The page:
Hoyer Statement on the Wall Street Reform and Consumer Protection Act

For Immediate Release:

December 11, 2009

Contact:Katie Grant
Stephanie Lundberg
(202) 225 - 3130

WASHINGTON, DC – House Majority Leader Steny H. Hoyer (MD) released the following statement today on the Wall Street Reform and Consumer Protection Act:


“Millions of Americans have felt the effects of the near-meltdown that jeopardized our economy last fall. We felt the effects in jobs lost, in homes foreclosed, in dreams deferred. But while those results are all too concrete, the causes are almost vanishingly abstract, expressed in a jargon that few Americans ever imagined had such power over their lives: phrases like ‘credit default swap’ or ‘unregulated over-the-counter derivatives.’ It’s hard to imagine the steps that led from recklessness on Wall Street to unemployment in Maryland, or in any of our districts. But this much is indisputable: that recklessness, and a failure to responsibly regulate it, caused real and lasting damage to the lives of millions. Never again should Wall Street greed bring such suffering to our country. And never again should Washington, as it did for years under President Bush, stand by as that greed goes unchecked.
 

“When President Obama entered the White House, on the verge of what looked like a second Great Depression, he was faced with two great tasks: to stem the damage of the crisis, and to prevent anything like it from happening again. The Recovery Act, and the other economic measures taken by the president and the Democratic Congress, have been our response to the first task. The aftershocks of the crisis remain severe for many struggling families; but with our economy growing again and job losses last month slowing to a near halt, there is good reason to believe that Democrats have our economy back on the right track. Today’s legislation is our answer to the second task: it will staunch the irresponsible practices of the big banks and others that caused last fall’s crisis. No bill can create an economy without risk—but this bill will bring accountability to Wall Street and Washington, protect and empower consumers, forestall future financial meltdowns, and prevent taxpayer money from being put on the line again to bail out Wall Street excess.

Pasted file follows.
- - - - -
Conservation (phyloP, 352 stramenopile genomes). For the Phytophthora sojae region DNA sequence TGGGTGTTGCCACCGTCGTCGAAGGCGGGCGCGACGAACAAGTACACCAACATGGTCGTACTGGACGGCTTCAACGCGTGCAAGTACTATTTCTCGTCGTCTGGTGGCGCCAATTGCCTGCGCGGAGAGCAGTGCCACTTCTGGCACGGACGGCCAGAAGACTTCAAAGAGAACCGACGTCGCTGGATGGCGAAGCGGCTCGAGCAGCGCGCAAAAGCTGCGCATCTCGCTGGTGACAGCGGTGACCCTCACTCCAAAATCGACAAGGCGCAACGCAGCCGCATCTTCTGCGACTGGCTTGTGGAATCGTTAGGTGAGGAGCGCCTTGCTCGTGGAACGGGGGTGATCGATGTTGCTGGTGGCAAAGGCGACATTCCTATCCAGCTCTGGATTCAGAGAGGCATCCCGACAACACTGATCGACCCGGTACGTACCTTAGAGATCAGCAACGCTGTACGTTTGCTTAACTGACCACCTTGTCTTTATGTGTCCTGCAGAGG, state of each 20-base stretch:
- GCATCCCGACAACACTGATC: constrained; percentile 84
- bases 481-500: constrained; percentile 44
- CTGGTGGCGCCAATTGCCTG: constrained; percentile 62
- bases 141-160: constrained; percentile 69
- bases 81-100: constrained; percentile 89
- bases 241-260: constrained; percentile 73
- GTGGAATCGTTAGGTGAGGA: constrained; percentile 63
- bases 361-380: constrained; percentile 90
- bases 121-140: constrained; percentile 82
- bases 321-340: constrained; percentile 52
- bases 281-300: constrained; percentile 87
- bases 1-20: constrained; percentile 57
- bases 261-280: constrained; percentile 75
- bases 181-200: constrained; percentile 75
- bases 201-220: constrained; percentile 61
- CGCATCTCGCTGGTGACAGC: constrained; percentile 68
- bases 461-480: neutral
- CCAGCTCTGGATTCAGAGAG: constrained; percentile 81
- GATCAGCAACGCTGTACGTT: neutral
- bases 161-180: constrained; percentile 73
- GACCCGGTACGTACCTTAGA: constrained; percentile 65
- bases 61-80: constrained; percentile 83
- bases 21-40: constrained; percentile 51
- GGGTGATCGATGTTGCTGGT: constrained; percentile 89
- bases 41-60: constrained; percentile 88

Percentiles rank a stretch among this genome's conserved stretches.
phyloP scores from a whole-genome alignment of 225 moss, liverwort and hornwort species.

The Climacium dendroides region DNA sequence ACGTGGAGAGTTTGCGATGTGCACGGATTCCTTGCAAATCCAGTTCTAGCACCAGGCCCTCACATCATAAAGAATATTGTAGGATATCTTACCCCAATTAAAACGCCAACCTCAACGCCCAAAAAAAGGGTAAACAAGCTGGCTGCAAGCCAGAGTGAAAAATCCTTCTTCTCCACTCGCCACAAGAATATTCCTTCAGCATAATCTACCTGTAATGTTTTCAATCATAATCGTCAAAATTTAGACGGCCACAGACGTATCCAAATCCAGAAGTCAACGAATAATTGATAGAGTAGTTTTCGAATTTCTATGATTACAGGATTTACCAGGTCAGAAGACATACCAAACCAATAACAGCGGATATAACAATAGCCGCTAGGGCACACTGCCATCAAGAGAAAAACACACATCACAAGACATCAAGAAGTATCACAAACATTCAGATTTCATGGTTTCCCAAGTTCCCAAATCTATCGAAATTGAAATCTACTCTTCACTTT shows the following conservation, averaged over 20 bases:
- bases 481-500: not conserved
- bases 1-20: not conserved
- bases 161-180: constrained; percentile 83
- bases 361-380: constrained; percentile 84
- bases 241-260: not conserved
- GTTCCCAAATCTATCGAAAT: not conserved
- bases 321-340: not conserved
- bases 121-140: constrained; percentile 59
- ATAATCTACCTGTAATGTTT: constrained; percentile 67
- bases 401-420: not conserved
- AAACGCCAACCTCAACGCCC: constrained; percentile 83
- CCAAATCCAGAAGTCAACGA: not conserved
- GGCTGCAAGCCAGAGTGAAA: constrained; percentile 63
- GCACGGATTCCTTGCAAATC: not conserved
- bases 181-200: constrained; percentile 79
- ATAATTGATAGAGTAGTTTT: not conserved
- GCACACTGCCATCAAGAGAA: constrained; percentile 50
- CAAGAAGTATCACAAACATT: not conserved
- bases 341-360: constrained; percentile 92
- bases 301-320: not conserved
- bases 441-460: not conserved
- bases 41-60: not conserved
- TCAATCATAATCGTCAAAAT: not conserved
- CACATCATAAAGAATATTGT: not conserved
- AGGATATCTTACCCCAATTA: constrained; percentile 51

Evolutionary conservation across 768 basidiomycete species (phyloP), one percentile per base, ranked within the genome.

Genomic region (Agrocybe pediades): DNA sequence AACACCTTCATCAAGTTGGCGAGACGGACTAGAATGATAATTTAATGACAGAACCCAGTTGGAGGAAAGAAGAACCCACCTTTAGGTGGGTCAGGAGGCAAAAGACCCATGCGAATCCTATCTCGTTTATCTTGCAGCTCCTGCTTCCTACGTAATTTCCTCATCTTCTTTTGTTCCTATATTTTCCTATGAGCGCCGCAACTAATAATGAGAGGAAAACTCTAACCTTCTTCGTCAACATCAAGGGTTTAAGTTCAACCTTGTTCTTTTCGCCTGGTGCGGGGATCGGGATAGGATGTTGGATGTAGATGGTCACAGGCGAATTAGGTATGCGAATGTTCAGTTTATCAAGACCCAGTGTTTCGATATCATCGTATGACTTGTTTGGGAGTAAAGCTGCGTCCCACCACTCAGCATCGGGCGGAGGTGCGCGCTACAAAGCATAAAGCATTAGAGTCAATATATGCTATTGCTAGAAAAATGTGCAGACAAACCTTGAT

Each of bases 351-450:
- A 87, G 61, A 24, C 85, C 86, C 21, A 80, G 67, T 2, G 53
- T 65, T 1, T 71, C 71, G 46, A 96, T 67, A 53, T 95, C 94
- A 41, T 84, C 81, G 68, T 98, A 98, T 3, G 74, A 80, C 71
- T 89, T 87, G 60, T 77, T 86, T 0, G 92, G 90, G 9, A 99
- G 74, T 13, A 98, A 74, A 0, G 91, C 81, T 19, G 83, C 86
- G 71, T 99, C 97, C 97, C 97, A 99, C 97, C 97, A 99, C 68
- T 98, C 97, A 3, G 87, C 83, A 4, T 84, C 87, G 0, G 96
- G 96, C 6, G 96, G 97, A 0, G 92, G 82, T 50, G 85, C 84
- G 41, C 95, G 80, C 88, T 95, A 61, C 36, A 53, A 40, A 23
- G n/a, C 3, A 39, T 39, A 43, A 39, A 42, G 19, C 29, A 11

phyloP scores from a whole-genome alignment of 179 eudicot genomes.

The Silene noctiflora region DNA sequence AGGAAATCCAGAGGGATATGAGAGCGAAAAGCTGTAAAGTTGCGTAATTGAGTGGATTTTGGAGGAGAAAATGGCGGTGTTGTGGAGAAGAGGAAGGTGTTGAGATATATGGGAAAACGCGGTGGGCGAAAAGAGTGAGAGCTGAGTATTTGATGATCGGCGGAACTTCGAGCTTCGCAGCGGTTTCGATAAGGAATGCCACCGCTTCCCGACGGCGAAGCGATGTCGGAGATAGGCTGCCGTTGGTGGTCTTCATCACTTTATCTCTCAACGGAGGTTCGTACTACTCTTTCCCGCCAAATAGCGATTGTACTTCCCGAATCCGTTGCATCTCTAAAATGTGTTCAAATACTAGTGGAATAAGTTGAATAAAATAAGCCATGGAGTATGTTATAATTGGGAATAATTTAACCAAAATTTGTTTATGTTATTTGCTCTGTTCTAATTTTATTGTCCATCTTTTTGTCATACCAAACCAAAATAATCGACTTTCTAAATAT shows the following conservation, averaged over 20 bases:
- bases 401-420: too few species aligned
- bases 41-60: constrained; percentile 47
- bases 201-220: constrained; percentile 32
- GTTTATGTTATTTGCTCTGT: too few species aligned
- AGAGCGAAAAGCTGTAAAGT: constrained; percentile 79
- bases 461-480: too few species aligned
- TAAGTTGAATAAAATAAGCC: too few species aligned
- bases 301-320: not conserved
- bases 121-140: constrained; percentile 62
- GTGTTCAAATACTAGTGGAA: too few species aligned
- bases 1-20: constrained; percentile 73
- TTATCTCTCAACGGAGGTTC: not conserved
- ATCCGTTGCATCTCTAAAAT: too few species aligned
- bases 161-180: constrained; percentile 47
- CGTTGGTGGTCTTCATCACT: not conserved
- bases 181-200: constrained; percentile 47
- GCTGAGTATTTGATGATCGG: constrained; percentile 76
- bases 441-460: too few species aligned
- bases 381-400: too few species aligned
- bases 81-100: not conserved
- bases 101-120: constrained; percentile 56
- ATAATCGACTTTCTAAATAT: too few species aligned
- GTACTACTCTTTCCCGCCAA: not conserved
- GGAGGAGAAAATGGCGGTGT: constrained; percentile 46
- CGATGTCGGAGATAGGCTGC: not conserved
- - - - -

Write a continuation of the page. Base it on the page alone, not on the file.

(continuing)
“First, this bill protects Americans from some of the most abusive practices that led up to the crisis, including predatory credit card and mortgage lending that saddles consumers with loans they have no chance of paying back. Just like Wall Street firms, Americans have an obligation of responsibility when it comes to borrowing—but by creating a Consumer Financial Protection Agency and ensuring that loans are fair, transparent, and written in plain language, we can help them know clearly what their responsibilities are. The Consumer Financial Protection Agency will strengthen and modernize oversight of Wall Street by putting the functions of seven different agencies in one accountable place.


“In addition to these high standards for loans, institutions like AIG and Lehman Brothers will no longer be able to make the kind of reckless gambles that put the health of our entire economy on the line. The institutions that place the biggest economic bets will be required to keep capital on hand to meet their obligations should those bets fail, as they did all over Wall Street last fall. This bill also reduces the conflicts of interest that allowed credit rating agencies to falsely declare such institutions in good health long after they were dangerously overleveraged. And should a major firm still find itself on the verge of collapse, this bill allows for an orderly dissolution process that insulates the rest of the economy from the fallout and keeps taxpayers off the hook for future bailouts.
 

“Last year, a Republican policy of deliberate neglect brought our economy to the brink. Now, it is in our power to end that neglect. And if we succeed by passing this bill, the effects will not only be felt on trading floors and in boardrooms: they will be felt in every one of the communities we speak for. If a bill like this had been in place a little more than half a decade ago, how many more families would still be in their homes? How many retirements would be on sounder footing? How many millions of Americans would still be at work? For all the irresponsibility that failed those families and caused the crisis, the greatest irresponsibility would be a failure to learn from it.”
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